Frugal Friday--Financial Fitness Begins with a Budget

10:04 AMHeather

In my quest to purge my home these last few weeks, I have found some interesting items.   Broken things that I intended to fix.  Baby items I was keeping for when babies come to visit (yes, I've embraced the idea of borrowing said items when needed).  Every letter of commendation my Poppy received from his consulting business.  Lots of junk.  But, also a few treasures--and some really random things.  Like the receipt for Dave Ramsey's Total Money Make-Over Live Event--that we attended in February 2006.  I decided to keep that, and here's why.

That marked the beginning of our journey toward becoming debt-free and more financially fit.  It's been a journey for sure--not just financially, but for our marriage and in our walks with the Lord.  Chris and I have walked together and worked together to become more obedient Biblically and wise about our money, and to trust the Lord to provide for us and help us.  

We are currently at a point of needing to tweak things a bit again and pull in the reigns.  There are some needs and wants coming in the next few months that require us to rearrange our budget so that we can cut some line items in order to create some savings for the upcoming needs.  

Which brings me back to the starting point of financial fitness--that dirty little word--something known as a budget.  Right now, I have several friends in the same boat.  Actually, I think probably everyone I know is in the same boat.  Don't we all need to make some changes in order to put ourselves in a better position financially?

So if aren't really sure where to start, but you know you need to do something to change your finances, let me give you some basic starting points today.  First, I present to you Dave Ramsey's recommended budget.  Take a gander.


Charity 10-15%
Savings 5-10%
Housing 25-35% (including insurance, repairs, taxes, etc)
Utilities 5-10%
Food  5-15% (all food!  Even eating out)
Transportation 10-15%
Clothing 2-7%
Medical 5-10%
Personal 5-10%
Recreation 5-10%
Debt 5-10%

So, here's what you do with this.  Take your net pay (take home pay) every month, and multiply that number by the recommended percentage in order to determine the amount you SHOULD be spending on these categories every month.  Because Dave's percentages vary per category--obviously, make sure you are totaling only 100%.  

As you do your math, you will see areas where you need to cut to make allowances.  For instance, if your mortgage, car payments, or debts go beyond the recommended percentage--you will have to cut other categories to compensate.  If you have an irregular cash flow rather than a set fixed income, check out Dave Ramsey's website for some tips on this situation of irregular income.

Now, determine together that you will live within these perimeters.  It won't be easy--but being debt free and more financially fit is oh-so-worth the efforts--which is what I tell myself all the time.  Who wants to keep up with the Joneses--who as Dave Ramsey says--are knee deep in debt?!

And if you want to REALLY attack your financial problems?  Look at these categories and determine which ones should be paid with cash.  Obviously, you pay things like mortgages and utilities from your checking account--and we pay our tithe from our checking, too.  We have also determined to pay for gas with our debit card because I am not running in to pay cash every time I fill up.  So, we allow for that set amount to stay in our checking account each pay check.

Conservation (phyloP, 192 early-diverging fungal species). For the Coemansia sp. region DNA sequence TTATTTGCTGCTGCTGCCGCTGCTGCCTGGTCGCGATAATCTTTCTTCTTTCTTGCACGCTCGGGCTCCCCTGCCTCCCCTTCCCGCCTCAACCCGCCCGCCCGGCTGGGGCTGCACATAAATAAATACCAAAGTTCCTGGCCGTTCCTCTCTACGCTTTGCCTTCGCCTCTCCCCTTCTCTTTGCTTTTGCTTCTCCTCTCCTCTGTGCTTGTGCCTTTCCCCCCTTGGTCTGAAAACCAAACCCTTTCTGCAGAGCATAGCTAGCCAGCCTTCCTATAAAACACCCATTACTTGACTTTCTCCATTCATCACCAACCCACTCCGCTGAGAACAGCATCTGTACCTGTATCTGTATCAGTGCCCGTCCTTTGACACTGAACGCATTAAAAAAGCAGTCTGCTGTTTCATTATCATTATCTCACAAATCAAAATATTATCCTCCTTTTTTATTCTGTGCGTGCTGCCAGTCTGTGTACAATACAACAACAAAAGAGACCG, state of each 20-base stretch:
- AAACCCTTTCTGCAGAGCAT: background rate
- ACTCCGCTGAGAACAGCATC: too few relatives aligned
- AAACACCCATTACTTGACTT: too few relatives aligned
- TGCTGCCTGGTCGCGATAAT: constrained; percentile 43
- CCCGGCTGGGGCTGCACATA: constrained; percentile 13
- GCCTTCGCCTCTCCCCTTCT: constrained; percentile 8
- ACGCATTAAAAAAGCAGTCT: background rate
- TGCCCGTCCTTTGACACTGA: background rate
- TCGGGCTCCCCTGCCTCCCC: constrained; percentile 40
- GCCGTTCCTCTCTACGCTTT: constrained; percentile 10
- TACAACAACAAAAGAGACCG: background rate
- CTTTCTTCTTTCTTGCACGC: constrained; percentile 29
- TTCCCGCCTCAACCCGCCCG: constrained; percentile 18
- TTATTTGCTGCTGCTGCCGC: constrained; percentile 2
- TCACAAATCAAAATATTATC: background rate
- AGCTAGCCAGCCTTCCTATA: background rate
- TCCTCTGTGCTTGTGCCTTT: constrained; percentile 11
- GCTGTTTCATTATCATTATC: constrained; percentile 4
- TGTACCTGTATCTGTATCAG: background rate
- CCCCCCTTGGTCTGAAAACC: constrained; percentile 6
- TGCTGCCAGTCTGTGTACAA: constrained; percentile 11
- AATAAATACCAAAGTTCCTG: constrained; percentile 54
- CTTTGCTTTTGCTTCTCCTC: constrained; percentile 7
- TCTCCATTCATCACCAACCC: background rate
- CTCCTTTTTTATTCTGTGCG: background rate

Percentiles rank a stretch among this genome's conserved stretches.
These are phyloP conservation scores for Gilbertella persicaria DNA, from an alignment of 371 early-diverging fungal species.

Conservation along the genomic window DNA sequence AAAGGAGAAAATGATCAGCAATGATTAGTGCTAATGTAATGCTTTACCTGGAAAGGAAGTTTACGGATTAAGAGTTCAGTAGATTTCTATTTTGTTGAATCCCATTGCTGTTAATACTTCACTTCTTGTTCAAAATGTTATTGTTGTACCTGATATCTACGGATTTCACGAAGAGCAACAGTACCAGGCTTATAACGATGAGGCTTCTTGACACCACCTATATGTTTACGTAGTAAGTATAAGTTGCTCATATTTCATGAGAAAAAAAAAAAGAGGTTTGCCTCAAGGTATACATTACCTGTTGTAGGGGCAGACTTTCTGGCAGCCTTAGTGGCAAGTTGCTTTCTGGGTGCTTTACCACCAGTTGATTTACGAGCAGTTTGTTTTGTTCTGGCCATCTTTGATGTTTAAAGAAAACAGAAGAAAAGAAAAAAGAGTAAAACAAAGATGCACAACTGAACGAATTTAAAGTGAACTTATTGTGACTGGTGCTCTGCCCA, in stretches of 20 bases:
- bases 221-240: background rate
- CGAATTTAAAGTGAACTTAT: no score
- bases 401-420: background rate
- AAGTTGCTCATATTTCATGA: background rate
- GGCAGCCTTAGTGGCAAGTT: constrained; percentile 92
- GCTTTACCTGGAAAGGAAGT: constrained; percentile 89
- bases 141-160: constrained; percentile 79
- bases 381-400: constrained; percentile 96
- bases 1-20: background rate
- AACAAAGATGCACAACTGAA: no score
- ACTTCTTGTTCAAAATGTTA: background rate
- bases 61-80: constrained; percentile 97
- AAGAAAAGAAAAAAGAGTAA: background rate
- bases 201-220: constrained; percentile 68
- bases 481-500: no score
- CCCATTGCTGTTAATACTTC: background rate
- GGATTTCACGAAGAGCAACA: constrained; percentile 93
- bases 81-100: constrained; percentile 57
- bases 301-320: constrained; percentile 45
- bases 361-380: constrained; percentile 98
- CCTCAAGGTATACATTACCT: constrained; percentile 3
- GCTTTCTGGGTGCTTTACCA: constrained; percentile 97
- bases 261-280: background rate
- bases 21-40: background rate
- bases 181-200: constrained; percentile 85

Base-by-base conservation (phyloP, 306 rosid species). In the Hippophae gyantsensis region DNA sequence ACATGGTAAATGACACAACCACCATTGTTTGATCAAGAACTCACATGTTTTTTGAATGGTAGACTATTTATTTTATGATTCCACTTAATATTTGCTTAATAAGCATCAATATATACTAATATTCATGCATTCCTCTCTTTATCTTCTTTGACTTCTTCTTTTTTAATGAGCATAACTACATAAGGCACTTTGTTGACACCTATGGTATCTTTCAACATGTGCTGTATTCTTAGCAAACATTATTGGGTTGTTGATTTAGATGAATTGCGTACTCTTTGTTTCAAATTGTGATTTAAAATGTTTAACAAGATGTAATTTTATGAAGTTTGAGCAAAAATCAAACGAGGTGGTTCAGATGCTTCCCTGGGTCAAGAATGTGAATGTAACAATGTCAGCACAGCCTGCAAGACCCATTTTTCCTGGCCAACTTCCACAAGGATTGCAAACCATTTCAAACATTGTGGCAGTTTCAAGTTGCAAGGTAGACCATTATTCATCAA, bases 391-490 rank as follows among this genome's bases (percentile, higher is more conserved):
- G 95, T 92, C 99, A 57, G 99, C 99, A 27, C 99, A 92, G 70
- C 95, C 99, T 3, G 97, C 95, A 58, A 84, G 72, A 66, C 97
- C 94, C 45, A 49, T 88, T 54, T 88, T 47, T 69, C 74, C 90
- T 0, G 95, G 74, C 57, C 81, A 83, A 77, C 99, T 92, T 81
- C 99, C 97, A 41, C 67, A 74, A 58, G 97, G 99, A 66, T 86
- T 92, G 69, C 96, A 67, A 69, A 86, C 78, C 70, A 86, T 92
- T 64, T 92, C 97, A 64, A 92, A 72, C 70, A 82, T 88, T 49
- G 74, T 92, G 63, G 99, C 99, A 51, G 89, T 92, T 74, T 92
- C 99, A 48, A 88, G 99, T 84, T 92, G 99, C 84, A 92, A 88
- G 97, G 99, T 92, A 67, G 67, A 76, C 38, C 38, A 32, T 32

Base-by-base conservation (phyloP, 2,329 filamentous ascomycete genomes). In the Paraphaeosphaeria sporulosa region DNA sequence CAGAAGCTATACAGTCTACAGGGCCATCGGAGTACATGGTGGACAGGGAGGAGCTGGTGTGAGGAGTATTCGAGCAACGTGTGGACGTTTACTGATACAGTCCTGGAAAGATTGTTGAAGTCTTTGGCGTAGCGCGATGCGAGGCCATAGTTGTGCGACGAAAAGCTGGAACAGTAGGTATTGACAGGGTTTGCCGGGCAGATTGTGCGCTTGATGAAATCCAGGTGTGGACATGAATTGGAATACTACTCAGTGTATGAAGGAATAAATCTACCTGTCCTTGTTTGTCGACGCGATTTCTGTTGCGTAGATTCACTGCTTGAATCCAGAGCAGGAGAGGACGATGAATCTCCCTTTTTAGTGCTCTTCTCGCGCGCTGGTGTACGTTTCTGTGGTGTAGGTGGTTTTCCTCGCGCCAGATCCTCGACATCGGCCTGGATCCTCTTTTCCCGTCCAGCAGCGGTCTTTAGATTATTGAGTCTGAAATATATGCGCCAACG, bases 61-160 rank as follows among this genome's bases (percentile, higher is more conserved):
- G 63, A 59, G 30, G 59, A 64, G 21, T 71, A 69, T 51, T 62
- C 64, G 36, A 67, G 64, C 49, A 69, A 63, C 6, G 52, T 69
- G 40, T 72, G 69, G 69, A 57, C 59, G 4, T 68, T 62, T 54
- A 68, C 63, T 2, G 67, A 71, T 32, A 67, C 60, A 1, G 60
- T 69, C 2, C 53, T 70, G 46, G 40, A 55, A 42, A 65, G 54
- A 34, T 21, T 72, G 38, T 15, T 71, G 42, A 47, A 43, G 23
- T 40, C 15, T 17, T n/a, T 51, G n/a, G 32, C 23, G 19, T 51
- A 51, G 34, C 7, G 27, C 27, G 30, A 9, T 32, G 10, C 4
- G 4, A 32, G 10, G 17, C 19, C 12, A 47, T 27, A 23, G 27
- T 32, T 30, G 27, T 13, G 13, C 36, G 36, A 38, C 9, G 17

Then, here's what happens. When pay day comes every other week, I go to online bill pay from our checking (where Chris' paycheck is direct deposited) and I pay tithe first.  Why?  I want to live within Biblical standards financially, so I pay our tithe FIRST every pay day. Then I pay all our bills and our mortgage is automatically deducted.  Next, I go to the bank and get the cash amount I need to cover all cash categories--food, clothes, personal, recreation, etc.  I slip the proper amount in a coupon accordian organizer for each category.  That, my friends, is what we have until the next pay day for each category.  That is how we stay within a budget.

Switching to using cash is not easy.  Trust me--it took us a while to adjust and to get the hang of it.  But, oh the sense of control we have now knowing that we WILL live within perimeters rather than wondering where our money went!   We are much more deliberate about how we spend our money--nothing like handing over the green to make you think twice.  Dave Ramsey says people spend less in their budgets when they pay with cash.  He did a study of this, and if I remember right, he says people will spend about 20-25% less total when they are paying with cash.  Well, I am a nerd when it comes to money--so about 6 months into our cash system, I decided to do my own calculations.  Guess what?!  We were spending 31% less total with cash!  And, honestly, I hardly felt deprived.  Quite the contrary--I felt so empowered that I was in control of my money instead of vice versa.  

INTENTIONAL challenge:  Listen, I know it's overwhelming.  It was for us when we started--and 5 years later, it is still hard.  Financial needs change constantly and we must continually tweak and work at it.  It can be hard to know where to start.  There is a wealth (pun intended) of information out there.  But, I hope that today I gave you some basic tips that you might try.  I hope they feel like practical applications.  I KNOW they will make a big difference if you'll give them a try.   So, do your math, set your budget, give it a try and tweak as needed--and I dare you to just TRY using cash.   I'll be the first one to cheer you on in the check-out line--even if you take a little longer to pay with your cash.  Cold hard cash, spent on set amounts in each category--financial fitness straight ahead!

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